WHAT WOULD you do if someone claiming to be from Centrelink said your pension would be cut off if you didn't pay a debt?
That's what happened to one Centrelink customer, who was convinced by a scammer to pay off a fake debt using $300 worth of iTunes gift cards.
In the last six months, the Department of Human Services received more than 1270 calls for from people who had either lost money, or had passed on sensitive personal information that might be used to steal their identity.
As part of this week's Scams Awareness Week, Centrelink has launched a dedicated scams helpline to assist clients who have fallen victim to fraudsters and to identify thieves posing as departmental staff.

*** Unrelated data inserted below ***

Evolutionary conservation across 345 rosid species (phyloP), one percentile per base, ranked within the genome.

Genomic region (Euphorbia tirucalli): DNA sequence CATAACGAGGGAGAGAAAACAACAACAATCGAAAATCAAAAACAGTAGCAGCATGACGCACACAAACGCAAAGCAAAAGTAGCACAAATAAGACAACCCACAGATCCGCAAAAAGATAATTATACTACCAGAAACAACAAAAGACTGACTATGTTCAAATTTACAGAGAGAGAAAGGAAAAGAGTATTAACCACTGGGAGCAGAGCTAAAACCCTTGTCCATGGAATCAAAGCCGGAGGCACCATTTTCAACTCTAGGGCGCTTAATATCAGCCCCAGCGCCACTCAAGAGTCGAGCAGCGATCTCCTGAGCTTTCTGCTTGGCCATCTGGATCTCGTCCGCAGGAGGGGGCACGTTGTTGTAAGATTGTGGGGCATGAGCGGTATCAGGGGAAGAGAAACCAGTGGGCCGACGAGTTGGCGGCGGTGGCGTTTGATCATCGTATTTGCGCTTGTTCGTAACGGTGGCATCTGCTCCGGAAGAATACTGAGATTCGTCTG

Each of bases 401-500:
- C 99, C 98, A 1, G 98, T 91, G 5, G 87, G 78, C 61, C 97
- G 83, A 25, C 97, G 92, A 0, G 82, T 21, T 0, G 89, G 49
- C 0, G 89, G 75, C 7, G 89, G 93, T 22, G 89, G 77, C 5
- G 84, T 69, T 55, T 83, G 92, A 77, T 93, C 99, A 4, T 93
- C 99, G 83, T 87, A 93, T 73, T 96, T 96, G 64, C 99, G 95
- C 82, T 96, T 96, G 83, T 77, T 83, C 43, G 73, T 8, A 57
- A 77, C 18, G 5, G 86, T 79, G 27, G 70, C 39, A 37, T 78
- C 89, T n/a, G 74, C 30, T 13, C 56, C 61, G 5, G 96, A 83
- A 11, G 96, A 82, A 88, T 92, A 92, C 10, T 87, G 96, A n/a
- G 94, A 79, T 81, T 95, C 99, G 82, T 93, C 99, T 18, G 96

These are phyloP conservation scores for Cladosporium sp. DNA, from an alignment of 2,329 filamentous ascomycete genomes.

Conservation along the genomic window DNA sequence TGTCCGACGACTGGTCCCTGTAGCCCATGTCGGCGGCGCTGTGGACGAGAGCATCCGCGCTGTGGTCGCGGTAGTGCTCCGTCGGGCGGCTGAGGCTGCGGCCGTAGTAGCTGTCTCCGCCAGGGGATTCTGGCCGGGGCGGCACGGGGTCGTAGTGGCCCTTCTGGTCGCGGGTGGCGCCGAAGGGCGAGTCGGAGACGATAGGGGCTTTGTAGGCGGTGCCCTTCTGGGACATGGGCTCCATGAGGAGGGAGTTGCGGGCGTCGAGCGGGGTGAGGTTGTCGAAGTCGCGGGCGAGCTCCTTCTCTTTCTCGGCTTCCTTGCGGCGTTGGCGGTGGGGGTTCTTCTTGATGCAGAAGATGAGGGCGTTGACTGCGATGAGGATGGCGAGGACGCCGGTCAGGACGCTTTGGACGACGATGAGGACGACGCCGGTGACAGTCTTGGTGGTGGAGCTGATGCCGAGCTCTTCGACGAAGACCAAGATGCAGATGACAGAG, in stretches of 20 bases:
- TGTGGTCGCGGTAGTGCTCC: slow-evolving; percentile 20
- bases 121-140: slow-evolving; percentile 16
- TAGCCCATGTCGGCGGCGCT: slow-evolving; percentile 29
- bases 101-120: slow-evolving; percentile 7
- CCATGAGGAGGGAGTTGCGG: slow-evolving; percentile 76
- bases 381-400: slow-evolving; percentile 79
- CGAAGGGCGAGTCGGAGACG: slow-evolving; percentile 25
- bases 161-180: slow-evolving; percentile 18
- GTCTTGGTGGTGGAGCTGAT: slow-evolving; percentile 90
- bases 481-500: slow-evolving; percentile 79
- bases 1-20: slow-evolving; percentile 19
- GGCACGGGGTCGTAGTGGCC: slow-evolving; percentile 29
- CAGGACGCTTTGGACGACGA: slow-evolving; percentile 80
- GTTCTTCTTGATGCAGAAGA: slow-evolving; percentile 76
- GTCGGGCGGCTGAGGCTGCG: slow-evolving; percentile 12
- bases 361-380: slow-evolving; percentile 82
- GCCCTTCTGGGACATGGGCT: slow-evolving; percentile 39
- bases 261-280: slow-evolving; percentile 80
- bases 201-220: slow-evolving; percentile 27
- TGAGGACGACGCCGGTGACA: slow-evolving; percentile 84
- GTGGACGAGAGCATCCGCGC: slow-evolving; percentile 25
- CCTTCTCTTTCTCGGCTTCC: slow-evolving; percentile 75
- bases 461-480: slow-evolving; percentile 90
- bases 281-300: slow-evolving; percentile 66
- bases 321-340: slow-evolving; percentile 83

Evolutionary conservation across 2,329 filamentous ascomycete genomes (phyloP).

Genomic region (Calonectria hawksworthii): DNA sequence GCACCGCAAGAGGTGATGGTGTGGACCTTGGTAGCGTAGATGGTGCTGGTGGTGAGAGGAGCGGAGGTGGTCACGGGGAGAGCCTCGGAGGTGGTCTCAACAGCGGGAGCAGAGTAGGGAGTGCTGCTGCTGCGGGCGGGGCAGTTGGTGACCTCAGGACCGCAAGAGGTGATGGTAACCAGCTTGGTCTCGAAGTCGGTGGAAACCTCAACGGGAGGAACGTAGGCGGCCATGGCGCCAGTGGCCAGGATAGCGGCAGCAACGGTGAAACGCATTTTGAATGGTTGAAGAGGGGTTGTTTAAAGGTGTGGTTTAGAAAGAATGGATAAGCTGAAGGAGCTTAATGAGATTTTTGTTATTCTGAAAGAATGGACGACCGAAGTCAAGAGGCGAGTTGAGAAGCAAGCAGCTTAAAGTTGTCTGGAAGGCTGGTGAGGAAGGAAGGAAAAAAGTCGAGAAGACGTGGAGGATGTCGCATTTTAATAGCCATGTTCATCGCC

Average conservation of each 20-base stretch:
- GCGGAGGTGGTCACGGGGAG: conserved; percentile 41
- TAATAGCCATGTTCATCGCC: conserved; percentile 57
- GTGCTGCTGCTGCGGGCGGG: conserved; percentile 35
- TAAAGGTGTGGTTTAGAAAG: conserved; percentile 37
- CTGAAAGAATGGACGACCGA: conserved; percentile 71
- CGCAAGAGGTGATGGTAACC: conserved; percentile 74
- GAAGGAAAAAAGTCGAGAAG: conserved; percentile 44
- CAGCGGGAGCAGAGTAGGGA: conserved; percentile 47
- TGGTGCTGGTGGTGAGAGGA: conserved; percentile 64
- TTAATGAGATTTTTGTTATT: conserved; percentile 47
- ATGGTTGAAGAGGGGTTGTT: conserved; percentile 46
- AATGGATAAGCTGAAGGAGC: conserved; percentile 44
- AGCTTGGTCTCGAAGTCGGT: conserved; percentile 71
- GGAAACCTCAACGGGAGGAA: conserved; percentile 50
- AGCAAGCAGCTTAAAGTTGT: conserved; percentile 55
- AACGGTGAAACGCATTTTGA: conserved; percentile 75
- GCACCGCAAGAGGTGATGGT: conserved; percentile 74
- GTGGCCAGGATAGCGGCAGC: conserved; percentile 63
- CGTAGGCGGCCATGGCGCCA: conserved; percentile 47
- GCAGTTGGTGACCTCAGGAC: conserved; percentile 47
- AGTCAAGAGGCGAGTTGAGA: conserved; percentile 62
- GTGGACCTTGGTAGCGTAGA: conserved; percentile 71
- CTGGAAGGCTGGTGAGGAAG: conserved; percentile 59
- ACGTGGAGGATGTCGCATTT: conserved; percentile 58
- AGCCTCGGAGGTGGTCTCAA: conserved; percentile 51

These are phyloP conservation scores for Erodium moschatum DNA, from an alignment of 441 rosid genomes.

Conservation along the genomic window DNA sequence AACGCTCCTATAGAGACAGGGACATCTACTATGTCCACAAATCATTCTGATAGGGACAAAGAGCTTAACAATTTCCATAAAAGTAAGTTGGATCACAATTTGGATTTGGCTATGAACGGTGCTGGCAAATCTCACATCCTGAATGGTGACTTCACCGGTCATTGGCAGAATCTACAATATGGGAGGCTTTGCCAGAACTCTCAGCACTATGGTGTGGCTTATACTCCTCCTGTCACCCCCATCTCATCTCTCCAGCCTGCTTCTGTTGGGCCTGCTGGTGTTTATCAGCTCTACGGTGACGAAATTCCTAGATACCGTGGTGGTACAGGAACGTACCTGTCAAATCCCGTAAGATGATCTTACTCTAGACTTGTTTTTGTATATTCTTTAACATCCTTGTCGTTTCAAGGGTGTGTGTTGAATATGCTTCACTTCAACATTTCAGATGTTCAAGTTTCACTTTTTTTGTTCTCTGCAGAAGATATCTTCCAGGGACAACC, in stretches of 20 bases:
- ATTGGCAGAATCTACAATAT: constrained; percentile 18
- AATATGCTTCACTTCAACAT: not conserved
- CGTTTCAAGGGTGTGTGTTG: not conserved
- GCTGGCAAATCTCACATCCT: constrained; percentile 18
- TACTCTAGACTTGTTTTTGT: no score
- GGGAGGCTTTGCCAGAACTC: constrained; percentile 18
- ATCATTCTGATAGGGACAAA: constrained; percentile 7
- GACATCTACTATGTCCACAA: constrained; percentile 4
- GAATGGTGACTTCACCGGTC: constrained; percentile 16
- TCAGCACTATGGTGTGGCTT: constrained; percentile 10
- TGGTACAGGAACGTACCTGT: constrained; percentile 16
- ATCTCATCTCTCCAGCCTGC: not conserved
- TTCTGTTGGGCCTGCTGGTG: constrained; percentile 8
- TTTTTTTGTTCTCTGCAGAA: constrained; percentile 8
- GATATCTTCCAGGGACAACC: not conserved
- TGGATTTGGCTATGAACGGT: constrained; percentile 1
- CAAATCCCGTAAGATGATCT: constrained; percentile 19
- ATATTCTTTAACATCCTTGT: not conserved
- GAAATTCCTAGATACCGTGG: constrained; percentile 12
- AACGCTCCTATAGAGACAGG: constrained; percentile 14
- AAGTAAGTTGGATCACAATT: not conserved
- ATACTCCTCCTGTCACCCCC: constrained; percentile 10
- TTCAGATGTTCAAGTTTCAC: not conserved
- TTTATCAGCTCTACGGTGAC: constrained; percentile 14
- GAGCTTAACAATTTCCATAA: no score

It's designed to provide advice and assistance to clients on what steps they need to take next to protect themselves from further financial loss, including increasing the security and identity verification settings around their Centrelink accounts, or referring them to external agencies which specialise in assisting scam victims.
Scammers use many tactics to extract money or personal information from unsuspecting victims, such as impersonating employees from Centrelink and other government organisations.
- The new helpline number is 1800 941 126. It is only open to Centrelink clients who are currently receiving a welfare payment.
For more information about scams and how to avoid them, people can also visit humanservices.gov.au/scams.